“LeMay was sitting there with a 2-inch piece of half-chewed cigar in his mouth. He had one foot in the bottom drawer of his filing cabinet and the other one up on his desk as he leaned back in his chair,” he said. “We told him we wanted to go in low and fast and escape the high-altitude flak problems and the head winds.
“LeMay looked at us and said, ‘If you … want to kill yourselves it’s OK with me.’ He gave us permission to do low-level bombing. Lo and behold, when it became a success, he invented it. It was LeMay’s idea.”
When he wasn’t in the air over enemy territory, Johnson liked to explore Tinian with a couple of buddies. The trouble was that the 7-mile-long, 2-mile-wide island was still not rid of Japanese soldiers.
“The island was declared secure, but that should have been in quotes because there were an awful lot of enemy soldiers still around,” he said. “They’d steal American uniforms and get in our chow lines at times.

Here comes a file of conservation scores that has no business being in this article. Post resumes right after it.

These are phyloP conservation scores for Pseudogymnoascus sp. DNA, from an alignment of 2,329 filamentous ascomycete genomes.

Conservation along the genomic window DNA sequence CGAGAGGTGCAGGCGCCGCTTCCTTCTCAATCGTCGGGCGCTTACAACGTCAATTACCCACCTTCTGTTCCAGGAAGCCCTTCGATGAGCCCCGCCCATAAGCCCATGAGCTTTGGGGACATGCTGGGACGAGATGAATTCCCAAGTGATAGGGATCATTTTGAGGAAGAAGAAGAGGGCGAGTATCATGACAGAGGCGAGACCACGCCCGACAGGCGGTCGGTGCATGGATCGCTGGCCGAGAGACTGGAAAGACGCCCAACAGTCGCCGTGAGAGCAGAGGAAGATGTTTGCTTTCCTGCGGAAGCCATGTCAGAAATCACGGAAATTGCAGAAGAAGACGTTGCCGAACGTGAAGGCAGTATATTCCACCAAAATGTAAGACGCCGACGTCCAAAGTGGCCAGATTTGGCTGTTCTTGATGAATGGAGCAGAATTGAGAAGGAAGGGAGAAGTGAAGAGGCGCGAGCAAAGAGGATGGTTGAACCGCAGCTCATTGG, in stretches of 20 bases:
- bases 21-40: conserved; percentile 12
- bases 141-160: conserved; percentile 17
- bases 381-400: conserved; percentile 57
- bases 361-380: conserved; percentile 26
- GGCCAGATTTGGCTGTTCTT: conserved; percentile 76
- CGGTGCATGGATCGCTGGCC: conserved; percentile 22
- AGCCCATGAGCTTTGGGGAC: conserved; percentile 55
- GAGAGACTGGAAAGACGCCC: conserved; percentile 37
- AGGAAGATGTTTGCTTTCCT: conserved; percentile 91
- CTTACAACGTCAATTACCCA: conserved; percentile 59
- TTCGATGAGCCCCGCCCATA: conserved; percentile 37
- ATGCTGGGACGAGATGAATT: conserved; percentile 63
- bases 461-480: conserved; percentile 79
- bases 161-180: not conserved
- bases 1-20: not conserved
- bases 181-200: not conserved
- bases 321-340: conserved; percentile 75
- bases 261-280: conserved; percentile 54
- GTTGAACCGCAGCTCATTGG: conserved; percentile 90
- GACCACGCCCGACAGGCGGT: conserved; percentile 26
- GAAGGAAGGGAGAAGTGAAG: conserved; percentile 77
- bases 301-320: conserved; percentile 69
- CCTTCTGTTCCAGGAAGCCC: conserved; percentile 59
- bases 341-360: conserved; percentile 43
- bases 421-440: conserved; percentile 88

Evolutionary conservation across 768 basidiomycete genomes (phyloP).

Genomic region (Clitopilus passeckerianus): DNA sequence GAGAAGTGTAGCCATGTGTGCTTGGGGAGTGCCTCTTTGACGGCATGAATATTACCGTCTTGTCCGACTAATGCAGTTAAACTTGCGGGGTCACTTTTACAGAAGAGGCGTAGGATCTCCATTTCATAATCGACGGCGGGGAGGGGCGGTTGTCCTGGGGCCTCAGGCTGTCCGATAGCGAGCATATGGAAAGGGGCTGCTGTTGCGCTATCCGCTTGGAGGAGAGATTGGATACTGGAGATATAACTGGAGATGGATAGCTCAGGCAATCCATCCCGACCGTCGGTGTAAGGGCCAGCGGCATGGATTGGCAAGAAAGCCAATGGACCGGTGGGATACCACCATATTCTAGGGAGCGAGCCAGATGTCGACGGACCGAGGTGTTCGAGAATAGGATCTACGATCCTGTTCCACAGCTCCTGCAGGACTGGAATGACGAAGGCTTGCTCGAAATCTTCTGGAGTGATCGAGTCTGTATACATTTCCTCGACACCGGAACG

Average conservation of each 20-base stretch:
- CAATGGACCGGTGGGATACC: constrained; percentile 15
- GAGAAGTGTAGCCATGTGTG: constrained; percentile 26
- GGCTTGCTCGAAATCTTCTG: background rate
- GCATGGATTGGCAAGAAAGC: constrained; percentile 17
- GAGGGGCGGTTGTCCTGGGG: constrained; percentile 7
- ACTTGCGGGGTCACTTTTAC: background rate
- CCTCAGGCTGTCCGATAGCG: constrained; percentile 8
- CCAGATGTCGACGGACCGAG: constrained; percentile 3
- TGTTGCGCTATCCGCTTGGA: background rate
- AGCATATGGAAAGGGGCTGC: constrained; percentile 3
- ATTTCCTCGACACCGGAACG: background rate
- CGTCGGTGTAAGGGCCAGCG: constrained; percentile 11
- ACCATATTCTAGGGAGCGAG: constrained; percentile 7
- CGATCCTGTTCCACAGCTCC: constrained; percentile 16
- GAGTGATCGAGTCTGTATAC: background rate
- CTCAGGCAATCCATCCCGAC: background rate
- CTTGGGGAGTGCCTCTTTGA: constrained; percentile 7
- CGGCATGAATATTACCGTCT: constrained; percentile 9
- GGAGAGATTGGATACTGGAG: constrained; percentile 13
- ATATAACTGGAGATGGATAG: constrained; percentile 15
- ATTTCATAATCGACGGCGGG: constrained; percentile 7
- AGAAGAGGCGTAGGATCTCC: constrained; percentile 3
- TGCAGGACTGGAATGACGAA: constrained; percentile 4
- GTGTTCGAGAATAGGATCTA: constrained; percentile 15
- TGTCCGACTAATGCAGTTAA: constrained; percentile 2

“One day my two buddies and I were walking though a sugarcane field the Seabees had just plowed down with a bulldozer. As we stepped out of one side of the cane into the clearing, a Japanese lieutenant and two enlisted men stepped out of the other side,” Johnson said.
“The Japanese lieutenant reached for his pistol. I pulled out my .38 revolver and shot him twice. I’d been practicing quick draw and I was fast. I had converted an Air Force shoulder holster to a holster strapped to my leg. I whipped that revolver out and shot him. The enlisted men took off back into the cane field and disappeared.